High School 'White Privilege' Survey Angers Parents in Oregon

Some parents in Oregon are seeing red after their high school seniors were forced to complete an inappropriate, racially charged questionnaire.

Students at Aloha High School were given a “White Privilege Survey” to fill out in their literature composition class, containing statements such as “I can be in the company of people of my race most of the time,” “I can be pretty sure that my neighbors in such a location will be neutral or pleasant to me,” and “I am never asked to speak for all the people in my racial group.” They were asked to score the statements on how often they felt the ideas were true.


One of the statements even read, “When I am told about our national heritage or about ‘civilization,’ I am shown that people of my race made it what it is.”


Not on the survey: “I can walk through any big city neighborhood in America and be safe,” or “I was the most qualified applicant for the job, but was passed over in favor of a marginally qualified applicant because the employer had a quota to fill,” or “If I’m a criminal, I am more likely to be shot by police than my black counterparts in a similar circumstance,” or “I am sometimes asked to fill out mortifying, racially charged surveys.”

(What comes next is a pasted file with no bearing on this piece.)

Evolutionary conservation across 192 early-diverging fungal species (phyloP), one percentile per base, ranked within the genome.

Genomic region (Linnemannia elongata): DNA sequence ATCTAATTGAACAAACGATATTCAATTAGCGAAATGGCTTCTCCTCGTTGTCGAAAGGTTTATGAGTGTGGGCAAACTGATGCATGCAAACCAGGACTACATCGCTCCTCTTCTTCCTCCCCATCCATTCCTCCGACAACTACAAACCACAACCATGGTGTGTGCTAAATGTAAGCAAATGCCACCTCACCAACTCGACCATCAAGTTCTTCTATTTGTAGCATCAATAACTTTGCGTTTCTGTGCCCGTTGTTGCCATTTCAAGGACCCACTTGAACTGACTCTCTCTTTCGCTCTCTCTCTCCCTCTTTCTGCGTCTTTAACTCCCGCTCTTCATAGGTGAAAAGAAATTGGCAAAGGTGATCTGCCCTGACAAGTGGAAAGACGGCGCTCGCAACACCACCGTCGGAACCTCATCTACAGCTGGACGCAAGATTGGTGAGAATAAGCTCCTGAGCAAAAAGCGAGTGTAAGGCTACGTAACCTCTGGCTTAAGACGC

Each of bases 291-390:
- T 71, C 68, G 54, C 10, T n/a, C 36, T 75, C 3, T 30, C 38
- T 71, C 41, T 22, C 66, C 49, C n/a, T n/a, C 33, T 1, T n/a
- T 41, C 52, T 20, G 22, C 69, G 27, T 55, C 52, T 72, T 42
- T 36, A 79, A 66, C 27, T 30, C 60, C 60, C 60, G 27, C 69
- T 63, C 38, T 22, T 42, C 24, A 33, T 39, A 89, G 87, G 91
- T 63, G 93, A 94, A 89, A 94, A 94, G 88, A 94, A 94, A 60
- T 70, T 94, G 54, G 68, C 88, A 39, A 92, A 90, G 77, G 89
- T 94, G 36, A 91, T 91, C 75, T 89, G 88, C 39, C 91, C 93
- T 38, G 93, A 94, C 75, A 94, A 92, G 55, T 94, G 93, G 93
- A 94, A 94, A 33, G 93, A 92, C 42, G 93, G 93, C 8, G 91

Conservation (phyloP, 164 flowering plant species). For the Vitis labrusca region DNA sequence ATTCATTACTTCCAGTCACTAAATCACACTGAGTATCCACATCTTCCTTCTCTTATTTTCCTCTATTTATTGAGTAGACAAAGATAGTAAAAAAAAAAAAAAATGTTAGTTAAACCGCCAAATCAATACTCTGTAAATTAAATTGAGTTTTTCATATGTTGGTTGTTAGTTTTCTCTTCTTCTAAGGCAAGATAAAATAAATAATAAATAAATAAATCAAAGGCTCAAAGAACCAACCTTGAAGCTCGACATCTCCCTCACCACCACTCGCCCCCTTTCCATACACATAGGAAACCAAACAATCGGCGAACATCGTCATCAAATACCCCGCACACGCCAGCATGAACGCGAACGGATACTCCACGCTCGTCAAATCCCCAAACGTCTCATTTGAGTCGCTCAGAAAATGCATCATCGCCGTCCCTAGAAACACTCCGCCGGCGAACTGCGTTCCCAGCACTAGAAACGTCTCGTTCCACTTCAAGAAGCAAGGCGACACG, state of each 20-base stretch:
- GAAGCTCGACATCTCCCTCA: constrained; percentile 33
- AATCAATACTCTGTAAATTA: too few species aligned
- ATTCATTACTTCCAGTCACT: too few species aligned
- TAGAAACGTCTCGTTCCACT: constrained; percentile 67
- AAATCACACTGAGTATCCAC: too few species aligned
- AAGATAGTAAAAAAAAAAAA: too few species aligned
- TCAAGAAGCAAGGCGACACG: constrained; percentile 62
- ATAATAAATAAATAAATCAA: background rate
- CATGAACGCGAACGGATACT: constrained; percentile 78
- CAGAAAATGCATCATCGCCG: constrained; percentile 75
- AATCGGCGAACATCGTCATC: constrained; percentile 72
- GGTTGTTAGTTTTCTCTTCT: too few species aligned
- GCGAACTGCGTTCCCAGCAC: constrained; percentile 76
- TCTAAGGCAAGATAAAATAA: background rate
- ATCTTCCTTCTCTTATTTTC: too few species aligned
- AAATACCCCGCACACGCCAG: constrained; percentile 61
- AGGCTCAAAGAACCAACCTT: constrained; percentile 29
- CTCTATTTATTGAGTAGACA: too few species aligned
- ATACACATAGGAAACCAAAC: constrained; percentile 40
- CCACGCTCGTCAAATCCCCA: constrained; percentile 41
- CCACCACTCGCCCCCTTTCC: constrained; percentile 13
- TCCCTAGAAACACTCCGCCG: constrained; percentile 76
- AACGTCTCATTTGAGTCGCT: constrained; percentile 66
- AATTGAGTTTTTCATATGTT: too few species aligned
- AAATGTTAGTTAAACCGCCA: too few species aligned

Maureen Wheeler, the Beaverton School District spokeswoman, told NWCN the survey was meant for students “to explore social issues, specifically in relation to race, class and sexuality, with the aim of having students gain empathy, understanding and to build bridges.”

Of course there are ways to do all that without bringing obnoxious and controversial left-wing theories into the classroom. Aloha High School is 47 percent white and 34 percent Hispanic, Fox News reported. The county is 79 percent white, according to a 2000 census report.

Jason Schmidt, whose son is in the class, said, “I think he should be learning actual education and not be a part of some social experiment or some teacher’s political agenda.” He added: “With the amount of money we pay for schools, they should be educating not indoctrinating our students about the latest political fad or political agenda a teacher wants to get across.”


Not surprisingly, some parents sided with the school district. “I want [my daughter] to have opinions. Whether it’s for or against, you have to create those, but you can’t without good information so I applaud teachers getting out that information,” parent Sarah Rios-Lopez said.

What information? Kids being asked to explore their “white privilege” is a completely one-sided endeavor unless they’re allowed to say “what white privilege?”, crumple up the survey, and throw it in the trashcan.

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